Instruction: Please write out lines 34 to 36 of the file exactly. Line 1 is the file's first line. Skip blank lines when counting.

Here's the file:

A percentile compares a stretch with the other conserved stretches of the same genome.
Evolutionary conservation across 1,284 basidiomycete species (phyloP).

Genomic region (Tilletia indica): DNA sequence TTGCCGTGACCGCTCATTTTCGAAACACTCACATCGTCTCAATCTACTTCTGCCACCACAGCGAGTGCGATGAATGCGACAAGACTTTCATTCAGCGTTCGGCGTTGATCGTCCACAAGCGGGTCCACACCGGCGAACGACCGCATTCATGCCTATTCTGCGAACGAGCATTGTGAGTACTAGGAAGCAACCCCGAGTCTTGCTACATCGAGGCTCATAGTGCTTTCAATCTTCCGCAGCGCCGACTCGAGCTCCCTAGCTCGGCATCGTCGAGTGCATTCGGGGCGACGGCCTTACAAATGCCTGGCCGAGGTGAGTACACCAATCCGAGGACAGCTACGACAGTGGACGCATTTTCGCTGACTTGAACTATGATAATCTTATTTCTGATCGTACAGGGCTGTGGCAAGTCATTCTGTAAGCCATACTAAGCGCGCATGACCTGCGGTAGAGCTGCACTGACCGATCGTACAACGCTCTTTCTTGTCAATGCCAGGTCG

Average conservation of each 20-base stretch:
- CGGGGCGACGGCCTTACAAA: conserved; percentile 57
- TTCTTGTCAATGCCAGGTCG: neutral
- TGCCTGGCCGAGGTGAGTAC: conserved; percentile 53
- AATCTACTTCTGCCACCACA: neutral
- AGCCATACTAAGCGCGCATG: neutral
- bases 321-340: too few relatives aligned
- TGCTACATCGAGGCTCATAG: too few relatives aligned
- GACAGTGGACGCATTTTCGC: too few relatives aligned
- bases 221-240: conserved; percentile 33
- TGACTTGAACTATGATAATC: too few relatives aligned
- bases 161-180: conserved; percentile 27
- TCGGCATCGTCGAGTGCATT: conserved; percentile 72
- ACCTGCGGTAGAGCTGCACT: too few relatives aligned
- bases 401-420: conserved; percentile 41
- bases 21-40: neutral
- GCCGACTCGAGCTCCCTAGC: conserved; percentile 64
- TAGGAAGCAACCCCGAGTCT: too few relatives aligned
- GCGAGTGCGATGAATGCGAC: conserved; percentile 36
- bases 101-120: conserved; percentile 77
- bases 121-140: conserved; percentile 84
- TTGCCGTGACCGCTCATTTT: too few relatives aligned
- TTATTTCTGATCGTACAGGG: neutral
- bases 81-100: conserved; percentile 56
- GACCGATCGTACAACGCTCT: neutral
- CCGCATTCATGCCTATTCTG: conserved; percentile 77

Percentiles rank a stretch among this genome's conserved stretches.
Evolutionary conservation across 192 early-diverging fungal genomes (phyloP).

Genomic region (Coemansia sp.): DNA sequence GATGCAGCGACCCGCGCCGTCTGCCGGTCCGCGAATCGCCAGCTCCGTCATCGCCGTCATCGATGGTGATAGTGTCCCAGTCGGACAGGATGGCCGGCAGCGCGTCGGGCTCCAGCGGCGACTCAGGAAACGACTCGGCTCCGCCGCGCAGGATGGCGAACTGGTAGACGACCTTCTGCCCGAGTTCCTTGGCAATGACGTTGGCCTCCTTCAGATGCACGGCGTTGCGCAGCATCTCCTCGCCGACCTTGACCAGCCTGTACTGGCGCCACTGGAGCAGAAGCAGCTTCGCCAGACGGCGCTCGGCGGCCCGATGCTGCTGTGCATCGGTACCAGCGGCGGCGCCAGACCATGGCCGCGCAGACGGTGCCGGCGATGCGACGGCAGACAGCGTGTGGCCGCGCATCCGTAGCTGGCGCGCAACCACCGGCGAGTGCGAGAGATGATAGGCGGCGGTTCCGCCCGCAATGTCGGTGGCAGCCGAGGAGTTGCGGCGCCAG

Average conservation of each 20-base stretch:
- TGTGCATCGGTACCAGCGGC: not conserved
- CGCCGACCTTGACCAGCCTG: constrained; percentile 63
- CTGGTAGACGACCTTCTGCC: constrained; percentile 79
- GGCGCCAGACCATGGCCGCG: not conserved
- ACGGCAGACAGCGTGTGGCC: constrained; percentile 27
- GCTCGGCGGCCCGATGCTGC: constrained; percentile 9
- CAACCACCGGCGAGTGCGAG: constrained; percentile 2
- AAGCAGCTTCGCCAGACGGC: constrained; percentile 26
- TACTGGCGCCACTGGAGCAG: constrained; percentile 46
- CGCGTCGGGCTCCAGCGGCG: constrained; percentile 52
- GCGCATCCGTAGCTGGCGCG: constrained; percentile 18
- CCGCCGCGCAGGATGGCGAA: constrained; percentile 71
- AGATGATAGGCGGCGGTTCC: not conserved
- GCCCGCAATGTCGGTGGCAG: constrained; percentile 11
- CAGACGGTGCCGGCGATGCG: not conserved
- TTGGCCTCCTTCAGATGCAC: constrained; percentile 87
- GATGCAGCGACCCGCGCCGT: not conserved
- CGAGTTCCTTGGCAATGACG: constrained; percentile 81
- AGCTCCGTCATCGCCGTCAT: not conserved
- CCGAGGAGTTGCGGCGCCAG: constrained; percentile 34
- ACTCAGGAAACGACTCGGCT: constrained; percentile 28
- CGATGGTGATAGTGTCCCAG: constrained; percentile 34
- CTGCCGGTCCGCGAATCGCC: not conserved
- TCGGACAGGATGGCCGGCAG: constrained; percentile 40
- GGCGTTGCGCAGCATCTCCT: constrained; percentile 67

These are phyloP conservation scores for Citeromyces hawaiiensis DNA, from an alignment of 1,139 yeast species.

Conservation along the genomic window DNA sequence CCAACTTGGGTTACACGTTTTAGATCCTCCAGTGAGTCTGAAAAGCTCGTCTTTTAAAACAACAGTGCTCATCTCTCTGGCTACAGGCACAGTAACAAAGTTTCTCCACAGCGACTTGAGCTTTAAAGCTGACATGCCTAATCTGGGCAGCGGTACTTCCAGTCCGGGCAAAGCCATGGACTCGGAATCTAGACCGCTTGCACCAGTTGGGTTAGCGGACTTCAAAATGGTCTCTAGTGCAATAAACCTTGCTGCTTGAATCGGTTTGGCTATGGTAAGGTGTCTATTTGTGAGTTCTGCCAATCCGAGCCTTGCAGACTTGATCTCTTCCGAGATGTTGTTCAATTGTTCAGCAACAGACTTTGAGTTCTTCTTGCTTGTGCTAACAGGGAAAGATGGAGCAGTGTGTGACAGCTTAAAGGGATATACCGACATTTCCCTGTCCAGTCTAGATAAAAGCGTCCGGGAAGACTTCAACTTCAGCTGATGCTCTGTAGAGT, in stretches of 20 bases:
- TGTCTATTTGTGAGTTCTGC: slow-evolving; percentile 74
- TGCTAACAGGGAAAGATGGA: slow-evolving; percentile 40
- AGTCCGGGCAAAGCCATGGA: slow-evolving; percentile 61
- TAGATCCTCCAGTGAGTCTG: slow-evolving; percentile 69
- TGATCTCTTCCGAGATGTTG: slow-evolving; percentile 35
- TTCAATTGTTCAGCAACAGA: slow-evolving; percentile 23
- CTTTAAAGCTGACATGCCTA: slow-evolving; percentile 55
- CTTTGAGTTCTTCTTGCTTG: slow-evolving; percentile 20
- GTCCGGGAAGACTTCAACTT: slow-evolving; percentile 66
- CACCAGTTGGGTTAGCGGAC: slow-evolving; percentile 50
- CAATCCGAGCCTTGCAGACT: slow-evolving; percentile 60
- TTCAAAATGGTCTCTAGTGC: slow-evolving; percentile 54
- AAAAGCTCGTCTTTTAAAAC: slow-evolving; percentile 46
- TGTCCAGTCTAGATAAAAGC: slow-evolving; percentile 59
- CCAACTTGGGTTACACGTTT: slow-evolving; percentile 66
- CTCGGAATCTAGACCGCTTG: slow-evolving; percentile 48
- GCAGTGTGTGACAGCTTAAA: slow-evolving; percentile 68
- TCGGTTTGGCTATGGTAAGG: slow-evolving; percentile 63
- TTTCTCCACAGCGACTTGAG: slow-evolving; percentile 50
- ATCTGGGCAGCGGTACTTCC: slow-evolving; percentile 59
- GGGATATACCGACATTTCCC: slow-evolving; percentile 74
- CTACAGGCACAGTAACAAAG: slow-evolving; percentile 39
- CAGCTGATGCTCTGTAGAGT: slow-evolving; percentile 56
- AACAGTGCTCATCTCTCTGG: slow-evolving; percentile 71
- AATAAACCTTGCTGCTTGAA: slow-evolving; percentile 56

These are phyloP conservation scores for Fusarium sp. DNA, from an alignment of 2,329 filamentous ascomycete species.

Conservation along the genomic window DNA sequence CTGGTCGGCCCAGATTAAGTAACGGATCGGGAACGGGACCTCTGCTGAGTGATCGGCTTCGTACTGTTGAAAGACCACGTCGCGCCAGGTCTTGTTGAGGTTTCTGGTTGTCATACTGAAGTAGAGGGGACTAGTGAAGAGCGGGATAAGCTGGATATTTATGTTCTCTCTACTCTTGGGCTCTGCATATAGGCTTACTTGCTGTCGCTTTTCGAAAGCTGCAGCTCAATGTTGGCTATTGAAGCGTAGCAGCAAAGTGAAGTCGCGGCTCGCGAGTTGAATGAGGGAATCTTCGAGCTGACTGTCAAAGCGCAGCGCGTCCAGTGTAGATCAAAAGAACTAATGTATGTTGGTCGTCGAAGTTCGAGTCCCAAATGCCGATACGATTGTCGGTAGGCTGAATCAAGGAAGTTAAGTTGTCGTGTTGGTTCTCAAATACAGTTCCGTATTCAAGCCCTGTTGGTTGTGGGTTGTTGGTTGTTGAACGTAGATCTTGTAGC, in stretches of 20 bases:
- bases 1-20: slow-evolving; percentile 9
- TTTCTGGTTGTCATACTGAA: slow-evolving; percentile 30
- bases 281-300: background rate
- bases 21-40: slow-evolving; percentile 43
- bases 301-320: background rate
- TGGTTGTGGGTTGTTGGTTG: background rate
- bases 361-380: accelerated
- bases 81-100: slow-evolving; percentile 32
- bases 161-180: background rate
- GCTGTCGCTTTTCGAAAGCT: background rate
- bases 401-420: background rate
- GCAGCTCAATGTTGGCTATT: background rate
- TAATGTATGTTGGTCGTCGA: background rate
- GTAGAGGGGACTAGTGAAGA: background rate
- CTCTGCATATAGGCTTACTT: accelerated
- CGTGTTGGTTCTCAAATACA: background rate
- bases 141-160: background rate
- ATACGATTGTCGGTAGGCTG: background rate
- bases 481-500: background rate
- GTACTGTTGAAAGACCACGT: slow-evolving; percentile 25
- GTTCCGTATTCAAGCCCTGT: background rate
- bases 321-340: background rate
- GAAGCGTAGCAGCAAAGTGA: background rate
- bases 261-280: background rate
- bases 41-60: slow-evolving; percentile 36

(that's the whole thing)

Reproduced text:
- TGTGCATCGGTACCAGCGGC: not conserved
- CGCCGACCTTGACCAGCCTG: constrained; percentile 63
- CTGGTAGACGACCTTCTGCC: constrained; percentile 79